As the book began to hit stores, Jax Miller saw almost five years of work come to fruition.
Miller, an author based in New York City, has spent much of the past few years traveling to Northeast Oklahoma with one goal in mind — to research and write about the disappearance and presumed slayings of 16-year-old Lauria Bible and Ashley Freeman, and the slayings of Ashley’s parents, Kathy and Danny Freeman.
The fruits of her labor — "Hell in the Heartland: Murder, Meth and the Case of Two Missing Girls" — was released last week. It is available through booksellers locally and online within the U.S. as well as the U.K., Ireland, and France.
The book includes information about the girls’ case since the night of Dec. 30, 1999, when they disappeared, Ashley Freeman's parents were killed, and the Freeman home in Welch was destroyed by fire. Miller includes interviews with law enforcement members, suspects and others with knowledge of the case, many of whom had never spoken publicly about it before.
It also includes a letter written by Kathy Freeman before her death, information about the death of DeAnna Dorsey, a friend of the Freemans who was slain in the early 2000s, as well as interviews with past suspects.
The book also recounts aspects of the case through the years until 2018, when Ronald James Busick was arrested in connection with the crime. The two principal suspects, Warren Phillip Welch II and David Pennington, died in 2007 and 2015, respectively.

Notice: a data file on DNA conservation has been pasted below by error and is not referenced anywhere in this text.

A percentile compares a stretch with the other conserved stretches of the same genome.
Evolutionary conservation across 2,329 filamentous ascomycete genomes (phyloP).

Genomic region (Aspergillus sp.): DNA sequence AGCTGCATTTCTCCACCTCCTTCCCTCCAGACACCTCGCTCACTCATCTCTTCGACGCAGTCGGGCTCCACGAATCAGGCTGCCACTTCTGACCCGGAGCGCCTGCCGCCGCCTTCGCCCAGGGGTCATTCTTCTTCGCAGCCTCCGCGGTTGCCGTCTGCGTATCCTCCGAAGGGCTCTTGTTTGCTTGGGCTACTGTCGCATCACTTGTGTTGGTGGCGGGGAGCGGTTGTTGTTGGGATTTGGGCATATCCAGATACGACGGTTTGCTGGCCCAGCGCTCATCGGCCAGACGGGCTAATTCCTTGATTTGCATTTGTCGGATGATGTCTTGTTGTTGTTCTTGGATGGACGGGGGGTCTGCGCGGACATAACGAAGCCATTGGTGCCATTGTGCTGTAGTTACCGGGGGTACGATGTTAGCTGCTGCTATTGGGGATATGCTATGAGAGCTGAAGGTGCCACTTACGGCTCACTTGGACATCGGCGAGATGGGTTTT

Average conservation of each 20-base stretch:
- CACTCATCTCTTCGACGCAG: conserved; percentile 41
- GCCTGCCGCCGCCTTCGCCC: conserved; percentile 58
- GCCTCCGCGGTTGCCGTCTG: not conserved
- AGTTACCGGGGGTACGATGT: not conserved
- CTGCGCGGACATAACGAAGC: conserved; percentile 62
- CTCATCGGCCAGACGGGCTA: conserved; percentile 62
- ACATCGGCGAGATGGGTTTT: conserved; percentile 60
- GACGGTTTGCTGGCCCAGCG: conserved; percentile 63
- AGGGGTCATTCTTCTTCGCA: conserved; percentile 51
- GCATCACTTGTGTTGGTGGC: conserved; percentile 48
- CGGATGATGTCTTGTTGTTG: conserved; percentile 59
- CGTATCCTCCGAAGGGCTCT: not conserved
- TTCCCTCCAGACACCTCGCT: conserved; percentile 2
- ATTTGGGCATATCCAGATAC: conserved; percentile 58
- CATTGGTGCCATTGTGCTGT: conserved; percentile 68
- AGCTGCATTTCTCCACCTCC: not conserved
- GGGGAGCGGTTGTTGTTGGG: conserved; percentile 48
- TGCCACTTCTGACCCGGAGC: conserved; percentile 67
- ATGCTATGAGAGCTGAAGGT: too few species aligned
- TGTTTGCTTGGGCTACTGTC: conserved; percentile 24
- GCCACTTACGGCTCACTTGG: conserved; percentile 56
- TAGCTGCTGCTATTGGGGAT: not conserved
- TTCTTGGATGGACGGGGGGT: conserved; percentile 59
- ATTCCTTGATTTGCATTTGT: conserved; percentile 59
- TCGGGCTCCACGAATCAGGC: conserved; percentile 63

Earlier this month, Busick entered a guilty plea in an agreement that makes his sentence dependent upon if he can lead authorities to the bodies of the girls. Busick, 68, pleaded to a reduced charge of accessory to murder. The charges of murder, arson and kidnapping were dropped per the agreement.
Awaiting formal sentencing on Aug. 31, Busick’s deal includes a split 15-year sentence, with 10 years in Oklahoma Department of Corrections custody and five years under supervised release.
If Busick provides information leading to the recovery of the girls’ remains, he will serve five years with the remainder of his sentence in supervised release. Time served would be applied to the length of his sentence.
How it began
Miller’s involvement with Freeman-Bible case began after she completed her first two novels, "Freedom’s Child" and "Candyland." Looking for a way to switch from fiction to nonfiction, Miller said she recalled hearing about the Freeman-Bible case, most likely during a newscast or episode of "Unsolved Mysteries."
By then, 15 years had passed since the girls disappeared. Miller became impressed with how family members, including Bible’s mother, Lorene, remained focused on getting information out about the girls and never giving up on solving the case.
Miller became immersed in the multiple layers of the case, ranging from the setting to the story’s various characters.
“I became very obsessed with it, if you will,” Miller said, recalling her first visit to Oklahoma. “I’ve been doing it ever since.”
Miller said members of the Freeman and Bible families kept her focused on telling the story to the best of her ability.